What is it like to be a Muslim possessed by a jinn spirit? How do you find refuge
from madness and evil spirits in a place like Denmark? As elsewhere in
Europe and North America, Danish Muslims have become hypervisible through
intensive state monitoring, surveillance, and media coverage. Yet their religion
remains poorly understood and is frequently identified by politicians,
commentators, and even healthcare specialists as the underlying invisible cause
of ‘integration problems’. Over several years Christian Suhr followed
Muslim patients being treated in a Danish mosque and in a psychiatric hospital.
With this book and award-winning film he provides a unique account of the
invisible dynamics of possession and psychosis, and an analysis of how the
bodies and souls of Muslim patients are shaped by the conflicting demands of
Islam and the psychiatric institutions of European nation-states. The book
reveals how both psychiatric and Islamic healing work not only to produce relief
from pain, but also entail an ethical transformation of the patient and the
cultivation of religious and secular values through the experience of pain.
Creatively exploring the analytic possibilities provided by the use of a camera,
both text and film show how disruptive ritual techniques are used in healing to
destabilise individual perceptions and experiences of agency, so as to allow
patients to submit to the invisible powers of psychotropic medicine or God.
academics and practitioners working in higher
education were busy reconceptualising what was meant by acting and arguing
for a more expansive approach to performance. Famously, for Richard
Schechner ‘performance’ became a kind of umbrella term, covering
not only ‘theatre, dance, music and performance art’, but also
‘a broad spectrum of activities including at the very least the
performing arts, rituals, healing, sports, popular
as intermediary between the people and
God’, in Z. Hawass and L. Pinch Brock (eds.), Egyptology at the Dawn of the TwentyFirst Century, II (Cairo: American University in Cairo Press), 221–9.
Gardiner, A. (1902), ‘Imhotep and the scribe’s libation’, Zeitschrift für ägyptische Sprache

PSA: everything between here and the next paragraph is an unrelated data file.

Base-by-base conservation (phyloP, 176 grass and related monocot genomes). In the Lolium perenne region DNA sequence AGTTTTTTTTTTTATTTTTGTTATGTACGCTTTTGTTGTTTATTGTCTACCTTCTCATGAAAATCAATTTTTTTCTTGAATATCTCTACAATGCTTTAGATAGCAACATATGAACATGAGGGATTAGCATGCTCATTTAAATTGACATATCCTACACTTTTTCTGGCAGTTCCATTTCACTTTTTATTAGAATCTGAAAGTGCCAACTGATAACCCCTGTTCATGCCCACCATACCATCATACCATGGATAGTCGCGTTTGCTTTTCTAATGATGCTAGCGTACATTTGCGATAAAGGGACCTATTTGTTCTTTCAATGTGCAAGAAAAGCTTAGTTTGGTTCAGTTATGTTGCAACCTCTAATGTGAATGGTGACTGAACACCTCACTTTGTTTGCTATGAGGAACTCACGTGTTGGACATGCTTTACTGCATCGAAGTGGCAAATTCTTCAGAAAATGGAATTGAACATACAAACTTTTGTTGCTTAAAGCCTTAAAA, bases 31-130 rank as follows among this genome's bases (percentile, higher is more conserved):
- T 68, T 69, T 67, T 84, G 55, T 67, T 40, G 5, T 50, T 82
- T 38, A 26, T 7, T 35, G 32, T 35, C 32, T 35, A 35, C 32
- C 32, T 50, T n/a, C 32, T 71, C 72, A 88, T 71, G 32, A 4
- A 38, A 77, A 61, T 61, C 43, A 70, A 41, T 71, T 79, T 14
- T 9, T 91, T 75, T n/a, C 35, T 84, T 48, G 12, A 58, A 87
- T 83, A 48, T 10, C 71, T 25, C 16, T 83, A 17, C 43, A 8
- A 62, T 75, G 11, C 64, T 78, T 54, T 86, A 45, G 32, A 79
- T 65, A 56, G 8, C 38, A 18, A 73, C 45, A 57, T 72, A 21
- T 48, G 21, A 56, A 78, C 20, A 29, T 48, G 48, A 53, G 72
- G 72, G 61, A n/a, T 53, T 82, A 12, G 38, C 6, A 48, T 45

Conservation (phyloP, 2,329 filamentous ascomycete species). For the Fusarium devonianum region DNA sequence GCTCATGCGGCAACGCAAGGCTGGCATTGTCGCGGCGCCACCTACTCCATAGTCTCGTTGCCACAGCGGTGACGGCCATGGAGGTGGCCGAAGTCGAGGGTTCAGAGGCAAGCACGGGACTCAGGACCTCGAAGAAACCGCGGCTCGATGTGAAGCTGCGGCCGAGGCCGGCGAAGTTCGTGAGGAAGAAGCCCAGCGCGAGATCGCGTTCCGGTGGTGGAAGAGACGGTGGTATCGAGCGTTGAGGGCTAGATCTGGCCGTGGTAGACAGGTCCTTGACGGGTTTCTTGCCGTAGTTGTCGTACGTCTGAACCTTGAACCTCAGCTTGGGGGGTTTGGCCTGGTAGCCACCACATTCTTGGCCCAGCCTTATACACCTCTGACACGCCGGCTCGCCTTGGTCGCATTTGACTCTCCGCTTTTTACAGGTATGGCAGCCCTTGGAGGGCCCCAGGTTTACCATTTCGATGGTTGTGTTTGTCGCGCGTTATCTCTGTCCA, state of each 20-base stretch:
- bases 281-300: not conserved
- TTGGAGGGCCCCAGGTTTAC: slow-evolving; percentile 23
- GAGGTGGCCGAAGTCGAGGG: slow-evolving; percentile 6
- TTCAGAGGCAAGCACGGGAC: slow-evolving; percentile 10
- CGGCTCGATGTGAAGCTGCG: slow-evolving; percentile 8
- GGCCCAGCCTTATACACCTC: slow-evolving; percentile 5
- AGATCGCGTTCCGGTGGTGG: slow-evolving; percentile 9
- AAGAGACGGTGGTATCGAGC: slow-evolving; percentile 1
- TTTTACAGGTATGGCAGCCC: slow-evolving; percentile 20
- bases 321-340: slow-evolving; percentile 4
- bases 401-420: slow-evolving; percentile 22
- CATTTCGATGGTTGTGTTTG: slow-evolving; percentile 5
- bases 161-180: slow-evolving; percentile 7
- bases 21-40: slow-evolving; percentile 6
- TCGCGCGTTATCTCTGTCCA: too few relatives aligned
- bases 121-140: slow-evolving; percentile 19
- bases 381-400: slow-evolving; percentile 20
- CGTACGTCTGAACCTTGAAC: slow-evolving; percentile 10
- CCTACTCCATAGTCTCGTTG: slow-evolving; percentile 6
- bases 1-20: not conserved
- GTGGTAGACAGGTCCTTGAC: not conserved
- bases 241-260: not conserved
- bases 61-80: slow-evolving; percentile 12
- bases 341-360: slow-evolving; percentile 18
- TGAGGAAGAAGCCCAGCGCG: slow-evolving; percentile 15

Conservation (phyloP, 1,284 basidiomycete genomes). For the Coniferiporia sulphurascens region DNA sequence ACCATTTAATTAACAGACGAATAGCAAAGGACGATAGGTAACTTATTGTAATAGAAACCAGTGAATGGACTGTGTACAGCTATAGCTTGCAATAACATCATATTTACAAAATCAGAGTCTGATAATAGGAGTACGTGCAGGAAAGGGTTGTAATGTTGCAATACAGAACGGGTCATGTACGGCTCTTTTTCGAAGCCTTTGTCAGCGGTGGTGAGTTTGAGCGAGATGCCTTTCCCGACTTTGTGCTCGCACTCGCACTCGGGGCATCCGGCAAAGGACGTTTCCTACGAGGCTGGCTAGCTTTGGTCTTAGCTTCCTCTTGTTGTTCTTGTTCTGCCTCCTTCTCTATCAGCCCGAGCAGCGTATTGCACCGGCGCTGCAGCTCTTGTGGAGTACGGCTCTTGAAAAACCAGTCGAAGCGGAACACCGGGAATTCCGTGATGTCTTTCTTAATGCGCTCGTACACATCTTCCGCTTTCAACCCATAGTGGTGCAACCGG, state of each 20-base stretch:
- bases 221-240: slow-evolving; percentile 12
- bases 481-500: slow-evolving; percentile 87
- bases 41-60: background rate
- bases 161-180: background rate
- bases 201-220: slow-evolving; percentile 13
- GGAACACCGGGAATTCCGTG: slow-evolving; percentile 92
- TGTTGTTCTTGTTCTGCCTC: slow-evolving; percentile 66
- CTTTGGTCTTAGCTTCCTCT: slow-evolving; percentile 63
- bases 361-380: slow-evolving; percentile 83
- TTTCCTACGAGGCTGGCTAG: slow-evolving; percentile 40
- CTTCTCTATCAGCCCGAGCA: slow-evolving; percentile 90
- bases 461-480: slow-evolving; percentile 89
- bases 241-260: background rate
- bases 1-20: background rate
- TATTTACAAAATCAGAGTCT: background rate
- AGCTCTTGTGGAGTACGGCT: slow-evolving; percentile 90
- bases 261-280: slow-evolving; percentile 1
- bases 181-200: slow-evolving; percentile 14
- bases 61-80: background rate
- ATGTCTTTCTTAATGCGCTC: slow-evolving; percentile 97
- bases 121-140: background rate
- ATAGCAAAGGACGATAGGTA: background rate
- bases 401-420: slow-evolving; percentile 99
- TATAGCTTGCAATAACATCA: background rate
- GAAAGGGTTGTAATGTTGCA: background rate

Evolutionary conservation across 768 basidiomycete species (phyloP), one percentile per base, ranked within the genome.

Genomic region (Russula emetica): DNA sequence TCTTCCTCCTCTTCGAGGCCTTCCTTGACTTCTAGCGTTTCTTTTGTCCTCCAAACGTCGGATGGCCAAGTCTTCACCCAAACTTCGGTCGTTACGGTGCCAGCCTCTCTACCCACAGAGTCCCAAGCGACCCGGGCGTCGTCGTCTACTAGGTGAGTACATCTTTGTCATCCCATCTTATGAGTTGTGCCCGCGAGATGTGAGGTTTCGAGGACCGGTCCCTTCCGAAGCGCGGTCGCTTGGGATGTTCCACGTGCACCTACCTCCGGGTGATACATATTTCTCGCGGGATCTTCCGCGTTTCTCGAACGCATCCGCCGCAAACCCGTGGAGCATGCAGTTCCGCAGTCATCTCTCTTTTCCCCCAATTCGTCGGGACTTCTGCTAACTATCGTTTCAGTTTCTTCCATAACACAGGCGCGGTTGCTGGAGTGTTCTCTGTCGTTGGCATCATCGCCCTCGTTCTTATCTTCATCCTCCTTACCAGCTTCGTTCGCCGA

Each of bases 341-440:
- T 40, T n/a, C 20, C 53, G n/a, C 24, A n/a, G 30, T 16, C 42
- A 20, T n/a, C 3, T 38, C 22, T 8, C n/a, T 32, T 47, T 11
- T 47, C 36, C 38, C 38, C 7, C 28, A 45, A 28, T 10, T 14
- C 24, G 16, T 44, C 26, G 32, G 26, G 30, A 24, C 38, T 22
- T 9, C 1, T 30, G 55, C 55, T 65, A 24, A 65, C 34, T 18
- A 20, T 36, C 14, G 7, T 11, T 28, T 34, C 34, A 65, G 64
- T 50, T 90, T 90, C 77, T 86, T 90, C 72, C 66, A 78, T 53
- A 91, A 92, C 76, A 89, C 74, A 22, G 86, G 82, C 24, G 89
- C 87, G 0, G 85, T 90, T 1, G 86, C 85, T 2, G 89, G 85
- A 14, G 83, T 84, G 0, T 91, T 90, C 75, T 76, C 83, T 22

und Altertumskunde 40, 146.
Gee, J. (1998), ‘The Requirements of Ritual Purity in Ancient Egypt’ (PhD dissertation, Yale University).
Gorrini, M.E. (2012), ‘Healing statues in the Greek and Roman world’, in I. Csepregi
and C. Burnett (eds.), RitualHealing: Magic, Ritual and Medical
Noelle M.K.Y. Kahanu, Moana Nepia, and Philipp Schorch
who was being ministered to, or why. My grandfather, George
Hawae Kahanu, Sr, even into his nineties could still recall feeling the spirits
that would pass through him as he became the focus of this ritualhealing.
In this traditional practice of noho, I also see a connection to the role that
many curators carry out. In its medieval Latin context, a curatus cured
or tended to the souls of those within his parish, but, in a contemporary
museum context, the curator has become the custodian or guardian of a
He alo aˉ he alo / kanohi ki te kanohi
that it is the ‘man of the house’ who suffers despite the fact that he has
exhibited more kindness towards the Travellers than his wife:
‘Do something for him’, the Virgin Mother said to Our Saviour,
praise be to her always.
‘I won’t’, says he. ‘The man is alright’, says he.
She asked him again to do something for him.
‘I won’t’, says he. ‘The man is alright and his wife doesn’t deserve it.
You do it’, says he to the mother, great praise be to her forever.
(Iml. 1150: 24)
Jesus and Mary as depicted in Ortha an Ghreama use both inversion
and a form of ritualhealing